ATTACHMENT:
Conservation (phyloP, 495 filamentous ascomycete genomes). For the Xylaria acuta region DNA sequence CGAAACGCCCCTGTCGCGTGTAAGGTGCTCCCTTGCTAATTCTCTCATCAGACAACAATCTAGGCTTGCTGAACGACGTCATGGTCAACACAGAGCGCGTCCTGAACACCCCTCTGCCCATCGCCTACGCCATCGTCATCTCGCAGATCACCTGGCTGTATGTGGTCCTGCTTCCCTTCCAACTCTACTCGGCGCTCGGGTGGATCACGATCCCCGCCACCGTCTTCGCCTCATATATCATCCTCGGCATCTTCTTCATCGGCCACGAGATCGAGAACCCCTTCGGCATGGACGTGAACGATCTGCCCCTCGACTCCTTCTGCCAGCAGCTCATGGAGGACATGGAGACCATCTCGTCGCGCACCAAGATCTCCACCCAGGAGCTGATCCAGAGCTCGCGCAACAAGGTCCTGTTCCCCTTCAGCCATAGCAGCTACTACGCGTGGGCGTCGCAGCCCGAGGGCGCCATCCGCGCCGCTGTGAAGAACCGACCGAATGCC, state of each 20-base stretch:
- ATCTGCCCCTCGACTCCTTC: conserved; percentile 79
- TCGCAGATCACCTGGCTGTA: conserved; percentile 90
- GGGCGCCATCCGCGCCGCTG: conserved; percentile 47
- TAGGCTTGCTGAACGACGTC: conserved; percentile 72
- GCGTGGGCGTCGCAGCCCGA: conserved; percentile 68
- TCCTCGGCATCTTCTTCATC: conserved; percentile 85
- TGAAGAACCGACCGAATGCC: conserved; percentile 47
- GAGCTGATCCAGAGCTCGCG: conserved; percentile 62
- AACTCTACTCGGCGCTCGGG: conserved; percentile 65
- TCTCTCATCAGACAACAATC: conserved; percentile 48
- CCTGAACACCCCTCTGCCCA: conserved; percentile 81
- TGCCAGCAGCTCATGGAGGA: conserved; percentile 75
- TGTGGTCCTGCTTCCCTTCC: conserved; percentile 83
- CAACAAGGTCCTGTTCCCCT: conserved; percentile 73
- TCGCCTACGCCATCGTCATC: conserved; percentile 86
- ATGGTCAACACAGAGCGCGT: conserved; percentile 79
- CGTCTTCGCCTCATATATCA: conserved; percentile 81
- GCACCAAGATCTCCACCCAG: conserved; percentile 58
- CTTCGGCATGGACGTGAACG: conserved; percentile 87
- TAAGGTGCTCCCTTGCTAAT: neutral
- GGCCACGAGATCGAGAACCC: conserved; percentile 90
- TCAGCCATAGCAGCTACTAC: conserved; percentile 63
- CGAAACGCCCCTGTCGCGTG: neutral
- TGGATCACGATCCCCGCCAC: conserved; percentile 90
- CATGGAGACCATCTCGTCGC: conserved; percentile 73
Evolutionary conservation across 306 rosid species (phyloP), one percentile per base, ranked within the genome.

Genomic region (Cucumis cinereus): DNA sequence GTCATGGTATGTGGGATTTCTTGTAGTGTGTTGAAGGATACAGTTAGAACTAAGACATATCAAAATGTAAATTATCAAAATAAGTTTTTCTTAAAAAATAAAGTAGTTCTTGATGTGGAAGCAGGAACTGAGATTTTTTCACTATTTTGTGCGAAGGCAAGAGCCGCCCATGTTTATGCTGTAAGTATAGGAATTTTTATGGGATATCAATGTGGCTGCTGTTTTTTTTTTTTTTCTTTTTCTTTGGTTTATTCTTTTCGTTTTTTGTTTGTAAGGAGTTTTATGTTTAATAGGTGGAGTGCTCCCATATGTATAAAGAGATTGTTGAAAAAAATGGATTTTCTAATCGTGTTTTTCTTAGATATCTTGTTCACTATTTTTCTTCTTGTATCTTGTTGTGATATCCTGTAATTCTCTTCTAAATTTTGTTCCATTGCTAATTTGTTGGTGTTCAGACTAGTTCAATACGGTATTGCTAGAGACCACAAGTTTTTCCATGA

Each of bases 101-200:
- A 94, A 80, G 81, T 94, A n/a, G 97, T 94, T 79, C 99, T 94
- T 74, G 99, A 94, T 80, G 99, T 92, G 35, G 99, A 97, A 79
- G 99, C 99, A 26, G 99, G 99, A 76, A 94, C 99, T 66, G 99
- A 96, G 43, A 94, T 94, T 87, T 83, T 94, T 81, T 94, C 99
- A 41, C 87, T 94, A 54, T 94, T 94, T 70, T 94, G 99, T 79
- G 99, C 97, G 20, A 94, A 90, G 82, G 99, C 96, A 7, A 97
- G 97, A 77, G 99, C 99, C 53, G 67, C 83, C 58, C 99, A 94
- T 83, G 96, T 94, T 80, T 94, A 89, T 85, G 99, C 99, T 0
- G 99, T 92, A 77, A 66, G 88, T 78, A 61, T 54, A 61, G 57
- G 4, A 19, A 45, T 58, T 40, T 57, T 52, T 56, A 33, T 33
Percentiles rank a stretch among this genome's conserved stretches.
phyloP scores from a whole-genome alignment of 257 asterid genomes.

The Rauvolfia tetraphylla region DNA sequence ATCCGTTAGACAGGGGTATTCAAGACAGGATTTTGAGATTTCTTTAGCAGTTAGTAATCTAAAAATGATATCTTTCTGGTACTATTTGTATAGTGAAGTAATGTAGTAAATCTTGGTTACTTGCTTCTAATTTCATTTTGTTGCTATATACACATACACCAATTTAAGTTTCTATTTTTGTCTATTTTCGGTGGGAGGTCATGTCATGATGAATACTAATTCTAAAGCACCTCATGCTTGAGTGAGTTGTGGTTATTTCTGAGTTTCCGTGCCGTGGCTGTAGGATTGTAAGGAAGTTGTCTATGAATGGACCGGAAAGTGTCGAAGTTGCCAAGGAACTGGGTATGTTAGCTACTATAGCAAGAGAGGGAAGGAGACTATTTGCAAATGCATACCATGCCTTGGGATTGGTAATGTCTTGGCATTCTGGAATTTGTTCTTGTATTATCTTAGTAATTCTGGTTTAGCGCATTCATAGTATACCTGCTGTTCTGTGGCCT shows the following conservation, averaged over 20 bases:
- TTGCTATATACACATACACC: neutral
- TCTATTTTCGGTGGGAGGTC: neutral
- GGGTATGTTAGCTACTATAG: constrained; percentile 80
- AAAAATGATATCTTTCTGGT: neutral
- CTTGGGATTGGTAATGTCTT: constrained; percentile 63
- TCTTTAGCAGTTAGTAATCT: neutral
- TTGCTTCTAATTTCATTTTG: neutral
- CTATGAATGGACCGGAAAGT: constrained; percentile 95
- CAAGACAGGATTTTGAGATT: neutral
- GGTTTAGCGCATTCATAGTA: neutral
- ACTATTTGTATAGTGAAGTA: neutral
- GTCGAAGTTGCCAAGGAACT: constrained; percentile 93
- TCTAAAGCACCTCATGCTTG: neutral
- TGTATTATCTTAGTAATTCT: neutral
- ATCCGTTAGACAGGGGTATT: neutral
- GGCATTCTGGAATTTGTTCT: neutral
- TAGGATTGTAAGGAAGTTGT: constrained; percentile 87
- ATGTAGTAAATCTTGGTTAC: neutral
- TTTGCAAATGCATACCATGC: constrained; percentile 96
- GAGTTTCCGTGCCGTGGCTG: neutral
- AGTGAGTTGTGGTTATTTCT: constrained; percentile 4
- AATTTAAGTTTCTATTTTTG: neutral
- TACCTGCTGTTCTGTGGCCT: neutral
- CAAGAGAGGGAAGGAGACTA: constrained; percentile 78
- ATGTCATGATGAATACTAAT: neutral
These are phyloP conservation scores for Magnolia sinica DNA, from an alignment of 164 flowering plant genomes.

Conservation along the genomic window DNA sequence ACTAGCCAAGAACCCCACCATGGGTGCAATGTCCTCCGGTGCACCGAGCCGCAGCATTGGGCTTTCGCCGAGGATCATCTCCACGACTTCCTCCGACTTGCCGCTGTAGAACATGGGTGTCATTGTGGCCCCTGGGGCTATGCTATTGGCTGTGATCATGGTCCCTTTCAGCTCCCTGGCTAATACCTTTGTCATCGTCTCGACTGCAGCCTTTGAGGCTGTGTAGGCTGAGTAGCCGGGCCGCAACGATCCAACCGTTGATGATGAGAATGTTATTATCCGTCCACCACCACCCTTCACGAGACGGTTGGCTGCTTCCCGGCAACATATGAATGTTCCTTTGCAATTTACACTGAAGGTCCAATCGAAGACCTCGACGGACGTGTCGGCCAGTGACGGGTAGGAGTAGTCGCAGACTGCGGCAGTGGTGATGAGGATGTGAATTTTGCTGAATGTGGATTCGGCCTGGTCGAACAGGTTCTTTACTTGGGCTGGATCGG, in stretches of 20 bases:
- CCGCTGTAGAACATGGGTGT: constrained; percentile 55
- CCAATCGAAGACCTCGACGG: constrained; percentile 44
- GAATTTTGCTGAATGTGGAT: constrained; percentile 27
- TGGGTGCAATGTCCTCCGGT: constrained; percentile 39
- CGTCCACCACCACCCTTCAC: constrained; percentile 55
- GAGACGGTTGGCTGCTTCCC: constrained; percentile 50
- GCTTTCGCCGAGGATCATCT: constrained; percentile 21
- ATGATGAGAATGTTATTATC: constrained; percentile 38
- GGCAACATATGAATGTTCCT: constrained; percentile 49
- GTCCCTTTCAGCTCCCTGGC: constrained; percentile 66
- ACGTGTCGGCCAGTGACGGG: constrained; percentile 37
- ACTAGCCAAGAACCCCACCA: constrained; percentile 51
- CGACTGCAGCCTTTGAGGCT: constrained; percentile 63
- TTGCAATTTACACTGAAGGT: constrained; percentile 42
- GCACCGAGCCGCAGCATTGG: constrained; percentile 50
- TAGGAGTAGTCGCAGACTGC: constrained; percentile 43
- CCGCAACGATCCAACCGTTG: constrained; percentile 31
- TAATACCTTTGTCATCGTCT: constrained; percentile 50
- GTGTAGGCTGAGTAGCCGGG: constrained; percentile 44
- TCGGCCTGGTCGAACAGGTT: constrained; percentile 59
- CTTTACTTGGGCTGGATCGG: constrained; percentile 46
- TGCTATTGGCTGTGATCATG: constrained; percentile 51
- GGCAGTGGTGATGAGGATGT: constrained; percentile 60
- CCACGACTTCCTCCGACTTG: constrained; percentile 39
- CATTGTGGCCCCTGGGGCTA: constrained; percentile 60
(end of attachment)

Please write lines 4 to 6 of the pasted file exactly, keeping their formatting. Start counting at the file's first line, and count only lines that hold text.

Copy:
- GGGCGCCATCCGCGCCGCTG: conserved; percentile 47
- TAGGCTTGCTGAACGACGTC: conserved; percentile 72
- GCGTGGGCGTCGCAGCCCGA: conserved; percentile 68